NPR News' Exit Interview with President Obama Full Video Interview with Obama and Transcript Available December 19 on NPR.org
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NPR News' Exit Interview with President Obama

NPR's Steve Inskeep interviews President Obama in the Cabinet Room of the White House on Thursday. Ariel Zambelich/NPR hide caption

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Ariel Zambelich/NPR

NPR's Steve Inskeep interviews President Obama in the Cabinet Room of the White House on Thursday.

Ariel Zambelich/NPR

Full Video Interview with Obama and Transcript Available on NPR.org

December 19, 2016; Washington, D.C. — In a year-end conversation with NPR News, and the last of his presidency, President Obama told Morning Edition host Steve Inskeep that executive power around foreign policy is an area of concern.

On the power of the presidency as it impacts foreign policy, he said: "We're still operating in our fight against ISIL without a new congressional authorization. It's the authorization that dates back to 9-11. And I think that is - is an area that we have to worry about. The president and the executive branch are always going to have greater latitude and greater authority when it comes to protecting America. Because sometimes you just have to respond quickly and not everything that is a danger can be publicized, and be subject to open debate."

Inskeep spoke with the President at the White House on Thursday. During the conversation, the President also discussed the future of the Democratic Party, emerging cyber espionage concerns and Americans' reactions to the fractious election season.

Portions of the interview, NPR's seventh on-camera conversation with President Obama, aired on Friday, December 16th and will be available across NPR's digital and broadcast platforms starting today. Morning Edition will broadcast the interview in installments, airing 12/19-12/21, with video segments and additional reporting available at NPR.org through the week. The video and full transcript is available now.

Excerpts from the interview below:

When asked about the future of the Democratic Party, he said: "I am a proud Democrat, but I do think that ...we've ceded too much territory. And I take some responsibility for that. You know when I came into office, were just putting out fires. We were in a huge crisis situation. And so a lot of the organizing work that we did during the campaign, we started to see right away wasn't immediately transferrable to Congressional candidates. And more work would have needed to be done to just build up that structure and one of the big suggestions that I have for Democrats as I leave, and something that I have some ideas about is, how do we do more of that ground up building?"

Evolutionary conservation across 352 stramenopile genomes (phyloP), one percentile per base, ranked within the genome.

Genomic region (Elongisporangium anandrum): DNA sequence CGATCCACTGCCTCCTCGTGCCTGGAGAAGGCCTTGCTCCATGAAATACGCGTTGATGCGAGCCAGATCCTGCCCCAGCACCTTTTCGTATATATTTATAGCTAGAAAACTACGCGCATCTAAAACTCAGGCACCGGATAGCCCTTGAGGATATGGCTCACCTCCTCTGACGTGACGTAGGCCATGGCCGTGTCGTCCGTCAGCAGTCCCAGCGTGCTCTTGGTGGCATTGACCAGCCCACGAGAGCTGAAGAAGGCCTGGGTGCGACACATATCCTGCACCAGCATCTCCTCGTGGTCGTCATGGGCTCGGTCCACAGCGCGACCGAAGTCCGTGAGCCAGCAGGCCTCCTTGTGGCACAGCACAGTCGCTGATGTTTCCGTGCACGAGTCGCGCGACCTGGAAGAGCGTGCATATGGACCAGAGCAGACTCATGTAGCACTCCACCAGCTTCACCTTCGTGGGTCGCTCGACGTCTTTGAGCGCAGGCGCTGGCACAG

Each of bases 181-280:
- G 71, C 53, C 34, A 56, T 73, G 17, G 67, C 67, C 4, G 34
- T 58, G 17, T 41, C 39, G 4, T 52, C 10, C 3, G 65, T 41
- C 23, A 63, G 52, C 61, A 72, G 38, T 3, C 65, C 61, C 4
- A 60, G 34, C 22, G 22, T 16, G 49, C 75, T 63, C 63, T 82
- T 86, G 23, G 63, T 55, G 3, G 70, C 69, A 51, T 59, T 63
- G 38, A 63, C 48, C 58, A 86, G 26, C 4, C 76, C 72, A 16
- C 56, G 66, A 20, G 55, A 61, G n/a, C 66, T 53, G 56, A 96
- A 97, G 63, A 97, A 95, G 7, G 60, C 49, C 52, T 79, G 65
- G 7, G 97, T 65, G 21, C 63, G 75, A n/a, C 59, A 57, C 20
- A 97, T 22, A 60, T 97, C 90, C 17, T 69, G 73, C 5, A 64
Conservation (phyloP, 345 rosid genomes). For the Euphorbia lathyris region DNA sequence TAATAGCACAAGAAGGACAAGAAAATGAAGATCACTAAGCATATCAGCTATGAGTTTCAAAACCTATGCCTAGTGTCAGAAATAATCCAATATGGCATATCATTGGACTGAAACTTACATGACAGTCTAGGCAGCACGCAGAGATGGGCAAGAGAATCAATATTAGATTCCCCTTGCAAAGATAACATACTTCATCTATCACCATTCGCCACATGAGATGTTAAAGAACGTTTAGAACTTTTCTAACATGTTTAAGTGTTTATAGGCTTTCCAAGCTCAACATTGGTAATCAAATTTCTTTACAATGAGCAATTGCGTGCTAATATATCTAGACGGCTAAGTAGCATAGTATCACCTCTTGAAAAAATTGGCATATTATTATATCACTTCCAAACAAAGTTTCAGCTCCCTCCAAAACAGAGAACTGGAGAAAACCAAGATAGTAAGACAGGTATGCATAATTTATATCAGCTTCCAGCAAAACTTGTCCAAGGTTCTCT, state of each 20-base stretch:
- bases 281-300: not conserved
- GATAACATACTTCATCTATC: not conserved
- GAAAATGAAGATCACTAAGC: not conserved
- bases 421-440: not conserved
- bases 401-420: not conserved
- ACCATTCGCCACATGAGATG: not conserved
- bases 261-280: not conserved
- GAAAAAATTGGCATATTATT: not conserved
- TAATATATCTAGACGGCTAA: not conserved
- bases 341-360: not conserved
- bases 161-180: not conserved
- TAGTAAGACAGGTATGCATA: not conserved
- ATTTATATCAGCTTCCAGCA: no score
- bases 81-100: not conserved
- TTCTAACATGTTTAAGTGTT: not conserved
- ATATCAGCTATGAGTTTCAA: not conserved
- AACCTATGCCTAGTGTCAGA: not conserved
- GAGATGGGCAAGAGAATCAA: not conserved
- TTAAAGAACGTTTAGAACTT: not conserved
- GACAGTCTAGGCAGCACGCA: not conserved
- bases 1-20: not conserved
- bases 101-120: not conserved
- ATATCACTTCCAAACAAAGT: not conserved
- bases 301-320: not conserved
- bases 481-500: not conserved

On the balance of government powers and civil liberties: "There are some critics on the left who would argue we haven't gone far enough on that [civil liberties]. I would argue that we've gotten it about right, although I'm the first one to admit that we didn't get it all right on day one. There were times where, for example with respect to drones, that I had kind of stop the system for a second and say you know what we're getting too comfortable with our ability to take kinetic strikes around the world without having enough process to avoid consistently the kinds of civilian casualties that can end up actually hurting us in the war against radicalization."

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On entering a new era of cyber espionage, he said: "One of the things that we're going to have to do over the next decade is to ultimately arrive at some rules of what is a new game. And that is the way in which traditional propaganda and traditional covert influence efforts are being turbocharged by the Internet."

When asked if President-Elect Trump is right that political correctness in the US has gone too far, he said: "If you're narrowly defining political correctness as a hypersensitivity that ends up resulting in people not being able to express their opinions at all without somebody suggesting they're a victim. You know if our social discourse and our political discourse becomes like walking on eggshells. So that if somebody says 'you know what, I'm not sure affirmative action is the right way to solve racial problems in this country.' And they're immediately accused of being racist."

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